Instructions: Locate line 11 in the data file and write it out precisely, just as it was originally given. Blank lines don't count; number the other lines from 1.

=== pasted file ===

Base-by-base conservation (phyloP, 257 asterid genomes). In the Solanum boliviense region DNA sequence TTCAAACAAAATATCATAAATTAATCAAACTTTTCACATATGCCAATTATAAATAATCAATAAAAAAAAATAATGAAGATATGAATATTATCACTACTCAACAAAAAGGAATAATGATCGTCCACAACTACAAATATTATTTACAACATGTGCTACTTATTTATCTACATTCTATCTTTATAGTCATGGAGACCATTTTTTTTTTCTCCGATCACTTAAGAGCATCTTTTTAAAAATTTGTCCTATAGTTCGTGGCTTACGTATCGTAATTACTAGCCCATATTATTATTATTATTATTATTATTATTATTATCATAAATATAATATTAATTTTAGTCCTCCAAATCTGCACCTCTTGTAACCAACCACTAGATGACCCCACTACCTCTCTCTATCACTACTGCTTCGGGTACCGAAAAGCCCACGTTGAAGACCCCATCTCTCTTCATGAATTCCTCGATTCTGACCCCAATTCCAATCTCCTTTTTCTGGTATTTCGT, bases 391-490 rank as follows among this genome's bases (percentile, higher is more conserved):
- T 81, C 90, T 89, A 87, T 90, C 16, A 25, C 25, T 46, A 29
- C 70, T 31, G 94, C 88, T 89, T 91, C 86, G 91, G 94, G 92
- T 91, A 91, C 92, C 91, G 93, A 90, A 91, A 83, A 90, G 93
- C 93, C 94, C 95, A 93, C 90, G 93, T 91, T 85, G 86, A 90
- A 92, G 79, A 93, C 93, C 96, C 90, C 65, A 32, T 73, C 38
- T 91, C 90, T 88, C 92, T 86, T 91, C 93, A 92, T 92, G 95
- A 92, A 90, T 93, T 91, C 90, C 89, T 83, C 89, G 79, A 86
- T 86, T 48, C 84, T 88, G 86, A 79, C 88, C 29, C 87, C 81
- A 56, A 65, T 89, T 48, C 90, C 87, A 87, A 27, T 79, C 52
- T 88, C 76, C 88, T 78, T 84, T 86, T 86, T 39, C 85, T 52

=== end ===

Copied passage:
- T 88, C 76, C 88, T 78, T 84, T 86, T 86, T 39, C 85, T 52